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Australian billionaire will build "Titanic 2" to mark centenary

Clive Palmer, one of the world's richest men, wants the ship to be "as similar as possible" to the o

The Australian mining billionaire Clive Palmer has launched his plans to build a replica of the world-famous Titanic ship.

Palmer, who is one of the world's richest men, has commissioned a Chinese state-owned firm to start work on the Titanic 2 at the end of next year. He hopes that the vessel will make its maiden voyage from London to New York in 2016.

Palmer said in a statement: "It will be every bit as luxurious as the original Titanic but of course it will have state-of-the-art 21st century technology and the latest navigation and safety systems."

The new liner will have the exact same dimensions as the original ship, with 840 rooms and nine decks.

The news comes weeks after the centenary of the sinking of the Titanic - marked by a memorial cruise ship making a similar voyage across the Atlantic. 

RMS Titanic sank on 15 April 1912 after colliding with an iceberg, killing more than 1,500 people. At the time, the ship was the world's biggest and most luxurious ocean liner.

Palmer said that he wanted to pay tribute to those who built the original vessel 100 years ago. He said: "These people produced work that is still marvelled at more than 100 years later and we want that spirit to go on for another 100 years."

He added: "It is going to be designed so it won't sink - but of course, if you are superstitious like you are, you never know what could happen."

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Is anyone prepared to solve the NHS funding crisis?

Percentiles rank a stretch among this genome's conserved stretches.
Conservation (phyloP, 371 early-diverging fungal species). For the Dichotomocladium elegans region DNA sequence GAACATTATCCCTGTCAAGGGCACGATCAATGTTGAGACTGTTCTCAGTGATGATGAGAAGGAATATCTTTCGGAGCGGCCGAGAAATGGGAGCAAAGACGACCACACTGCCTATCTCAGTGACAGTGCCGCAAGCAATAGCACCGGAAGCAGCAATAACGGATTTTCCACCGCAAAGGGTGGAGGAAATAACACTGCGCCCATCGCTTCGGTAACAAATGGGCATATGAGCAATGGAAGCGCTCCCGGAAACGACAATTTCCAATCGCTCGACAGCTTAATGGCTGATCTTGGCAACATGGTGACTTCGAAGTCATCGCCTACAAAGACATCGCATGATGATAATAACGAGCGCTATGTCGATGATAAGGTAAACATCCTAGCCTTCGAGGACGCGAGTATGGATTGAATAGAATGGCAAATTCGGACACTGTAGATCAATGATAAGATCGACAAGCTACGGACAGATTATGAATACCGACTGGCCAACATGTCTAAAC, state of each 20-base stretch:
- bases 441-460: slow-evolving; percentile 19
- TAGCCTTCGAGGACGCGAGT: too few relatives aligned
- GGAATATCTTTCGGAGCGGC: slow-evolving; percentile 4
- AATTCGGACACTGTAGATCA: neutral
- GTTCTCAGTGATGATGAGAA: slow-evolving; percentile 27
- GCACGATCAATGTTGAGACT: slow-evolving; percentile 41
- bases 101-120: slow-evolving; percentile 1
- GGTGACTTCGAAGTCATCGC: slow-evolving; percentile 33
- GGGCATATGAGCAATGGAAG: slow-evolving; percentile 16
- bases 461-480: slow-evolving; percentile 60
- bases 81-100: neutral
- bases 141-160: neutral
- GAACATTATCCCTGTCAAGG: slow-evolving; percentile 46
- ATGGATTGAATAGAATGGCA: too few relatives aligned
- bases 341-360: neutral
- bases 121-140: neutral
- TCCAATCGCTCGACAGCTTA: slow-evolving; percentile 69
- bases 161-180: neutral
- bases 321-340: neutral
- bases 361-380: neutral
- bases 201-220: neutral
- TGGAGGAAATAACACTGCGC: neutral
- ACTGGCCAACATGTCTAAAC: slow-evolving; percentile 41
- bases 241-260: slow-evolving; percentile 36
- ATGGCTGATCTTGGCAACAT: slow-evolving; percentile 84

As long as the political taboo on raising taxes endures, the service will be in financial peril. 

It has long been clear that the NHS is in financial ill-health. But today's figures, conveniently delayed until after the Conservative conference, are still stunningly bad. The service ran a deficit of £930m between April and June (greater than the £820m recorded for the whole of the 2014/15 financial year) and is on course for a shortfall of at least £2bn this year - its worst position for a generation. 

Though often described as having been shielded from austerity, owing to its ring-fenced budget, the NHS is enduring the toughest spending settlement in its history. Since 1950, health spending has grown at an average annual rate of 4 per cent, but over the last parliament it rose by just 0.5 per cent. An ageing population, rising treatment costs and the social care crisis all mean that the NHS has to run merely to stand still. The Tories have pledged to provide £10bn more for the service but this still leaves £20bn of efficiency savings required. 

Speculation is now turning to whether George Osborne will provide an emergency injection of funds in the Autumn Statement on 25 November. But the long-term question is whether anyone is prepared to offer a sustainable solution to the crisis. Health experts argue that only a rise in general taxation (income tax, VAT, national insurance), patient charges or a hypothecated "health tax" will secure the future of a universal, high-quality service. But the political taboo against increasing taxes on all but the richest means no politician has ventured into this territory. Shadow health secretary Heidi Alexander has today called for the government to "find money urgently to get through the coming winter months". But the bigger question is whether, under Jeremy Corbyn, Labour is prepared to go beyond sticking-plaster solutions. 

George Eaton is political editor of the New Statesman.